Blades, M., Lippa, Y., Golledge, R.G., Jacobson, R.D., and Kitchin, R.M. (2002) Wayfinding by people with visual impairments: The effect of spatial tasks on the ability to learn a novel route. Journal of Visual Impairment and Blindness, 96, 407-419.
Thirty-eight people with visual impairments learned a 483-meter novel route through a University campus which included 28 choice point (e.g. left or right turns). After a single guided experience of the route participants were divided into four groups and walked the route three times under different conditions. In the verbalization condition participants gave a verbal description of the route from memory after each route experience. In the modeling condition participants made a model of the route from memory after each route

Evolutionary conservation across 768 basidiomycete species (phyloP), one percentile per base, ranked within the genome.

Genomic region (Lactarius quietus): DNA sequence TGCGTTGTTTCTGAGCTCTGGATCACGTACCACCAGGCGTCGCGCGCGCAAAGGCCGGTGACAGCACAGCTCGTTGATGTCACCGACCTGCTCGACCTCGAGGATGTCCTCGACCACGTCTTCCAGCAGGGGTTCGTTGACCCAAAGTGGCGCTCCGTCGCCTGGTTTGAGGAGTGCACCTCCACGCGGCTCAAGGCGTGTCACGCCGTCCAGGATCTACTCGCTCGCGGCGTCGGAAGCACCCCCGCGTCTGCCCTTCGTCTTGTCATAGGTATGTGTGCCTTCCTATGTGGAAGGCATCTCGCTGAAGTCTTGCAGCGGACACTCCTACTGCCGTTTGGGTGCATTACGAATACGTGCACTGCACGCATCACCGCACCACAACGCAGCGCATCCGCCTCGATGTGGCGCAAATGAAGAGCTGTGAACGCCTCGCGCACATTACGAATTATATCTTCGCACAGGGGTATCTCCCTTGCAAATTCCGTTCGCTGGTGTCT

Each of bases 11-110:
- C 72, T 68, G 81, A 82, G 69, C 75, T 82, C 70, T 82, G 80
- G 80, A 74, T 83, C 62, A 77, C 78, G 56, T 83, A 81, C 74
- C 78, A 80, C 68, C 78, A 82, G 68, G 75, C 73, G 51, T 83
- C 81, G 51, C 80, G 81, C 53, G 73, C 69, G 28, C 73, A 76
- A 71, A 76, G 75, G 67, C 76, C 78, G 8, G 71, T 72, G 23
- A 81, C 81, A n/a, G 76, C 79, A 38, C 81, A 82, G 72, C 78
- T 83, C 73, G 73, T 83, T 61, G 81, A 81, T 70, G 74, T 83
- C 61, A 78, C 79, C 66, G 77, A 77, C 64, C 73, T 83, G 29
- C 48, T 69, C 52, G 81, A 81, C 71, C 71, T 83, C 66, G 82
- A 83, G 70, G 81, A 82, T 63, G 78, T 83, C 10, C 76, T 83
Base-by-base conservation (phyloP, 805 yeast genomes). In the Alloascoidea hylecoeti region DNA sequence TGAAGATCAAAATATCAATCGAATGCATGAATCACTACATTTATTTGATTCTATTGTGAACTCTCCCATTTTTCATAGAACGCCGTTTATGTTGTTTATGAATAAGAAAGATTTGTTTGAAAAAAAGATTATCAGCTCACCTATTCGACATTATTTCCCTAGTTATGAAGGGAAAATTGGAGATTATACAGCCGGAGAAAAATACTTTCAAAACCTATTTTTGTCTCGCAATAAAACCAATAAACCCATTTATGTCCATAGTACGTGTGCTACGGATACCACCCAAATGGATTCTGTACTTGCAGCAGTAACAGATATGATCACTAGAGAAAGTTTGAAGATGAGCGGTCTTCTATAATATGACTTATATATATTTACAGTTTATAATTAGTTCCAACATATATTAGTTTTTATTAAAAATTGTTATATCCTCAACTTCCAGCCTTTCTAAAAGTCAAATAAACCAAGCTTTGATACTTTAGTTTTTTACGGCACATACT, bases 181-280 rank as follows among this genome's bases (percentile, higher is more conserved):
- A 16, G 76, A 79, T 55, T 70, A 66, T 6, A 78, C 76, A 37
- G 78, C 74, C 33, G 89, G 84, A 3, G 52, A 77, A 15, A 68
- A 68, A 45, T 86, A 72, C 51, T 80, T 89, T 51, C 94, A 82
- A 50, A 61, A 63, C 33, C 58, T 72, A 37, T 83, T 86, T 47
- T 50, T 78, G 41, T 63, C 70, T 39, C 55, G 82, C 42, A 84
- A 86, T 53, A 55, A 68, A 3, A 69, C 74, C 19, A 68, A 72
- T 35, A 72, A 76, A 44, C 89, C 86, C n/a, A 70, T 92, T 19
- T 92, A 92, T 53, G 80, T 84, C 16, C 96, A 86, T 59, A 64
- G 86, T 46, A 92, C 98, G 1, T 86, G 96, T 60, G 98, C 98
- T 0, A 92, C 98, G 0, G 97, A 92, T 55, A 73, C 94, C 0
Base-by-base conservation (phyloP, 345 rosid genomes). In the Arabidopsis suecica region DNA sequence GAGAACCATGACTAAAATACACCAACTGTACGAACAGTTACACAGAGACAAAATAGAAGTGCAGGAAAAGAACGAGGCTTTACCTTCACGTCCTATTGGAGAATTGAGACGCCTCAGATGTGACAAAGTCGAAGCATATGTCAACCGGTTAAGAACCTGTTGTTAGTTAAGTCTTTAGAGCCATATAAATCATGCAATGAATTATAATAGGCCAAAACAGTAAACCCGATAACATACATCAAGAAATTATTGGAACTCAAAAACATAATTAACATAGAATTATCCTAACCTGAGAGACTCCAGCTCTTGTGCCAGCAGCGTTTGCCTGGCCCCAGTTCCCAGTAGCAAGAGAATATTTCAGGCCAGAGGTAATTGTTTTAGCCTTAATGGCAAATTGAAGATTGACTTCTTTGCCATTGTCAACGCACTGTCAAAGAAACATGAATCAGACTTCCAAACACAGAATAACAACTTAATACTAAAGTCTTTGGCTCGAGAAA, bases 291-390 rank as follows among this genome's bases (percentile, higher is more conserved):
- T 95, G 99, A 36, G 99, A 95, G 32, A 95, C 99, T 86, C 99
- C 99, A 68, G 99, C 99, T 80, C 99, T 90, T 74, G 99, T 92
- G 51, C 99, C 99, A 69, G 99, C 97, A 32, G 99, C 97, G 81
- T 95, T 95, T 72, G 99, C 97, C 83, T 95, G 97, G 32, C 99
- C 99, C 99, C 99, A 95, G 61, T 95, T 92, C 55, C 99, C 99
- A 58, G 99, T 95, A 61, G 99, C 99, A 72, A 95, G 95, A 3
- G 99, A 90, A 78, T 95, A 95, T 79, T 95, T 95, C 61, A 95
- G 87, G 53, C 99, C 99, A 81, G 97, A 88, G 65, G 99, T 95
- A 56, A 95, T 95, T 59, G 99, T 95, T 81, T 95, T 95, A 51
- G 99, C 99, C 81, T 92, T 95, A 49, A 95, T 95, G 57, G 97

experience. In the pointing condition participants made pointing estimates between places on the route as they walked along it. In the control condition participants walked the route without any additional testing. Performance was measured in terms of accurate decisions at choice points. All four groups showed an improvement in performance with greater experience of the route. The modeling group showed the greatest improvement compared to the control group. The methodological implications of these results are considered, and the implications for mobility training are discussed.